The sources of geography, as of history, are twofold-established memorials and continued investigations. The study of it has this great advantage at the outset, that the surface of the earth is a standing monument of the past. We are obliged to search where all lies open; where investigation must be crowned with success. No manuscripts in this great library have perished; they all exist as legible, as accessible as ever. Moreover, personal investigation must be made by every student in order to understand the results of the investigations of others. Wherever our home is, there lie all the materials which we need for the study of the entire globe. Humboldt hints at this when he says in his Kosmos: "Every little nook and shaded corner is but a reflection of the whole of Nature." The roaring mountain brook is the type of the thundering cataract; the geological formations of a single little island, suggest the broken coast lines of a continent; the study of the boulders which are so thickly scattered in token of a great primeval deluge from the north, reveals the structure of whole mountain chains. The digging of every well may contribute to our knowledge of the earth's crust; the excavations made in the building of railroads may, without the loss of time, labor, and expense, be a ceaseless source of instruction. In the structure of a spear of grass, of a rush, of a single monocotyledon, may be studied in miniature the palm-tree, prince of the tropics; in the mosses and lichens on our walls, the stunted growths of mountain tops may be investigated. A small range of hills may be taken as the type of the loftiest Cordillera. The eye may be easily trained to see all the greater in the less. The study of our own district is the true key to the understanding of the forms and the phenomena of foreign lands. Whoever has wan dered through the valleys and woods, and over the hills and mountains of his own State, will be the one capable of following a Herodotus in his wanderings over the globe. He, and he alone, will be able, with true appreciation, to accompany travelers through all foreign lands. The very first step in a knowledge of geography is to know thoroughly the district where we live.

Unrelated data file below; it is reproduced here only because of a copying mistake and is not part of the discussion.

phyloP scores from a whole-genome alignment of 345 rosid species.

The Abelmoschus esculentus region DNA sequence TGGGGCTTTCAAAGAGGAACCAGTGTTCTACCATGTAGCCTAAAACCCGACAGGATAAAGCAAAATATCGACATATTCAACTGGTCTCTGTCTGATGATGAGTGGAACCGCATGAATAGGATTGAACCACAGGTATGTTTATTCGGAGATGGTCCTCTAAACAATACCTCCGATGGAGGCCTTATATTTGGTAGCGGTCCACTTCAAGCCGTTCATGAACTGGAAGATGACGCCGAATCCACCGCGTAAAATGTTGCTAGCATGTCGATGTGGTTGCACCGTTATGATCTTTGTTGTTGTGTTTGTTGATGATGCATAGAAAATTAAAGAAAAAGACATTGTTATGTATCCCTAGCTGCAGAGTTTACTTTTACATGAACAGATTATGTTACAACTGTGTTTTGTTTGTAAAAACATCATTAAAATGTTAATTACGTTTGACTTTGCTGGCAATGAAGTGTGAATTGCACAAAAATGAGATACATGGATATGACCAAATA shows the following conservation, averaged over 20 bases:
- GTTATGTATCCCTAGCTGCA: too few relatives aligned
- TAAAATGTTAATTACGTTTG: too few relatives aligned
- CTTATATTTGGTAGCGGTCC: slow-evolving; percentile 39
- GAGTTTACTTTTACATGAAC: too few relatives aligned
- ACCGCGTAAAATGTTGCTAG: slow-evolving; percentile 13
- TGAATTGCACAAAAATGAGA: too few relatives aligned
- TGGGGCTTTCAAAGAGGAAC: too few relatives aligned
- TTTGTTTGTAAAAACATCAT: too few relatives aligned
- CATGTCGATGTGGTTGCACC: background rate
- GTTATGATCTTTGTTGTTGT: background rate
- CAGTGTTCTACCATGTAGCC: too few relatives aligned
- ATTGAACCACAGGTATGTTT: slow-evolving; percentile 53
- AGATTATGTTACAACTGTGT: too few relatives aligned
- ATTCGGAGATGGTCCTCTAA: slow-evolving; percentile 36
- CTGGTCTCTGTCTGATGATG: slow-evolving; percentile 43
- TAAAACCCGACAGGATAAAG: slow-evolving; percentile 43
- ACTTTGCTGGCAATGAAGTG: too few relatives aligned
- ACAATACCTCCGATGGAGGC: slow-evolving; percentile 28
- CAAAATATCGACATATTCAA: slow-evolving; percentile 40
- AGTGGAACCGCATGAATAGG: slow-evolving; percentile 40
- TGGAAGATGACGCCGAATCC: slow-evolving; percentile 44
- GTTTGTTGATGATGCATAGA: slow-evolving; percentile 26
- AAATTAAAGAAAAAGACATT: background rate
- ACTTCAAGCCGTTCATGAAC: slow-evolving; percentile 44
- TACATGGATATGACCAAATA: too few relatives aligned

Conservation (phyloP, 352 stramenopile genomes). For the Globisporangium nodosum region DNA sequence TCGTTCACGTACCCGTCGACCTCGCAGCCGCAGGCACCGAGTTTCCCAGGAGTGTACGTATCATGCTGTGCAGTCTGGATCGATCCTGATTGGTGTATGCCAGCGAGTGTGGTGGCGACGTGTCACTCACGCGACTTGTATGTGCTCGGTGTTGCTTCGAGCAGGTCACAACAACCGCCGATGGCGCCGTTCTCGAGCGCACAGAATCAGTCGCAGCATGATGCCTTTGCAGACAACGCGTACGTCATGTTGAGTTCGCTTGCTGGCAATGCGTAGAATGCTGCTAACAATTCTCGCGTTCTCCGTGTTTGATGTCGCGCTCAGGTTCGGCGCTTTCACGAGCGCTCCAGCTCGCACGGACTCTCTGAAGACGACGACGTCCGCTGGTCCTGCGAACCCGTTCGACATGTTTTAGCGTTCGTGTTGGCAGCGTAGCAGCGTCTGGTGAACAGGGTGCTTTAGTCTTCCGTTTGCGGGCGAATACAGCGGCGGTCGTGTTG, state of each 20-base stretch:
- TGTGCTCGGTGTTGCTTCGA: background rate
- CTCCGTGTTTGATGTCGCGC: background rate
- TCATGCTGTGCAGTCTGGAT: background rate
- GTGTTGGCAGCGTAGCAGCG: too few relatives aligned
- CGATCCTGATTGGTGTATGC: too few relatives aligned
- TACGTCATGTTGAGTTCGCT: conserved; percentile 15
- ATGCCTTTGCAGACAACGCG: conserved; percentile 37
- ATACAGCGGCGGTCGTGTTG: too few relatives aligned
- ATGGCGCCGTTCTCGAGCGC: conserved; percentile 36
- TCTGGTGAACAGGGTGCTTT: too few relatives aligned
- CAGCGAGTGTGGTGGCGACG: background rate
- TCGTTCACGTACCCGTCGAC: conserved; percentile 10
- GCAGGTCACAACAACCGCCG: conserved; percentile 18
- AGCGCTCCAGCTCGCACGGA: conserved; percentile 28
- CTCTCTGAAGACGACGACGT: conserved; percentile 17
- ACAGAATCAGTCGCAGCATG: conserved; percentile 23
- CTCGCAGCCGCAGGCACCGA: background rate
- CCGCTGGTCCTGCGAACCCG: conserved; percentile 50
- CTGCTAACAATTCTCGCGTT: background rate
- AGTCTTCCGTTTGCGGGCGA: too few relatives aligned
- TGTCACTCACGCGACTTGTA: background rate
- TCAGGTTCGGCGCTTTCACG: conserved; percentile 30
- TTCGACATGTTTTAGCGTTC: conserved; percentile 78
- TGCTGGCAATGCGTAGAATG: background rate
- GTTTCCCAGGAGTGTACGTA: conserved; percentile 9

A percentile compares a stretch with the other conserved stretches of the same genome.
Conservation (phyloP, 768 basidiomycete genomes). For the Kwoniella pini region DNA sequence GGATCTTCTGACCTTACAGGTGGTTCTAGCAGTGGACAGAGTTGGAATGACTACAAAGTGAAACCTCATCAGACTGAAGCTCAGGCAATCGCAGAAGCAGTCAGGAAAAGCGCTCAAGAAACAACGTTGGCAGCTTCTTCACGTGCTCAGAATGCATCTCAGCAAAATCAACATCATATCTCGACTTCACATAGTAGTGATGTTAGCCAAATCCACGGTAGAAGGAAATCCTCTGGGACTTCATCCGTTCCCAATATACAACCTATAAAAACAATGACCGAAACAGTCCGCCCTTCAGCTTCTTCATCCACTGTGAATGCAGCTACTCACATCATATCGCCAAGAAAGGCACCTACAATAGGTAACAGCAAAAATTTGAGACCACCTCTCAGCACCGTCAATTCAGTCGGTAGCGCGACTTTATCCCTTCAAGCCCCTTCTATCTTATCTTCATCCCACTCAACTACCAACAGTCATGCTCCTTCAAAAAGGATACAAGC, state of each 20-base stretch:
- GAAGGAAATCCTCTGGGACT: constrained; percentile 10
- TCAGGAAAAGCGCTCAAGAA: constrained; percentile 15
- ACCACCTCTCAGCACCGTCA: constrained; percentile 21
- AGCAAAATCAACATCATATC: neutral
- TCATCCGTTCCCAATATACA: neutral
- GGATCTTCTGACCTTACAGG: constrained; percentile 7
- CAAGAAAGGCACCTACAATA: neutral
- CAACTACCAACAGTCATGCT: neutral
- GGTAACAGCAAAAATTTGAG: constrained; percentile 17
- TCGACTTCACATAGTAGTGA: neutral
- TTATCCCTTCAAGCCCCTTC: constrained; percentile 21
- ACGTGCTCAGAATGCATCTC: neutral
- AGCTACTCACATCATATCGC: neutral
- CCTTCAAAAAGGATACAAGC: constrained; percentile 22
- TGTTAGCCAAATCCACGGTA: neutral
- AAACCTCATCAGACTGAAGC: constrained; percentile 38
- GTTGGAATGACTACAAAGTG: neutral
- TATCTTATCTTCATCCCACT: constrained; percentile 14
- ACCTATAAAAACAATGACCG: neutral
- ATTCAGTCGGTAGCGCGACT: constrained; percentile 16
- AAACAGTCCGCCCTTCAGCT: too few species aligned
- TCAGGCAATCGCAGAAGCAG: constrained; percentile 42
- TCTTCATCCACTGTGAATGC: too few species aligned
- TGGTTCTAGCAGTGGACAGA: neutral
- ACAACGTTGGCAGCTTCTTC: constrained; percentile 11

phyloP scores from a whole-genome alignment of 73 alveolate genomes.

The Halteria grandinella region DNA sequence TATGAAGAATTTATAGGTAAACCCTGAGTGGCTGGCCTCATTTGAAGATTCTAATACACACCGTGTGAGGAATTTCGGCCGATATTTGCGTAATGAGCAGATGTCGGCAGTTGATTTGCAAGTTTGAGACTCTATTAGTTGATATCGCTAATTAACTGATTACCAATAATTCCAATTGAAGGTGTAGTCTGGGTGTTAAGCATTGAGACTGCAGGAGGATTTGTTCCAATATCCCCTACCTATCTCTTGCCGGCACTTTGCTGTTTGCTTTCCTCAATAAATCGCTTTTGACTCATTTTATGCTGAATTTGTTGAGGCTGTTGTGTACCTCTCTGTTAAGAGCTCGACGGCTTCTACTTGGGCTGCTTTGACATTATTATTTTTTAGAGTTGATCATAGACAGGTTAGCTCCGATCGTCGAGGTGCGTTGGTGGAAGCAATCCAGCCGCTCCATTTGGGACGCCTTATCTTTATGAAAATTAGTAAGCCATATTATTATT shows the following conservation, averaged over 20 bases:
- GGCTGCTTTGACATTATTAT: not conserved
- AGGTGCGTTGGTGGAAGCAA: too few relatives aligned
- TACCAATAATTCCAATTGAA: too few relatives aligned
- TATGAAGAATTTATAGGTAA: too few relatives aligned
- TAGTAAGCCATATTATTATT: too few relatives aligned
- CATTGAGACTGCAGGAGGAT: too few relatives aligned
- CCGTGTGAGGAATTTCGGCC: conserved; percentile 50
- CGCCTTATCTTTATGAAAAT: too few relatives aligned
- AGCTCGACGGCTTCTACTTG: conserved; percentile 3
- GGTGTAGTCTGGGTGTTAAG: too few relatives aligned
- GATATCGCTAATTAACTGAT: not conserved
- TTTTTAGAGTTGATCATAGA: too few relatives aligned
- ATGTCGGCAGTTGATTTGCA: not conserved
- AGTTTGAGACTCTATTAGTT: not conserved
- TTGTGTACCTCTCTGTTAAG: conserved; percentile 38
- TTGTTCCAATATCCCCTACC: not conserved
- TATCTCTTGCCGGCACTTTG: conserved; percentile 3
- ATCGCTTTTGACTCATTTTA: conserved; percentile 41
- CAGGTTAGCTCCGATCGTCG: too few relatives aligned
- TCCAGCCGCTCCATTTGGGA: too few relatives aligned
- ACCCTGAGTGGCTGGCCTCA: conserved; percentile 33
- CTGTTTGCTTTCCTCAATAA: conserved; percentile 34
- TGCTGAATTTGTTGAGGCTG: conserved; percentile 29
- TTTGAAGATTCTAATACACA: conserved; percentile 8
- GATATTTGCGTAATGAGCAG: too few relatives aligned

Unfortunately the text-books which we now possess do not discuss, with any approach to exhaustiveness, the districts where their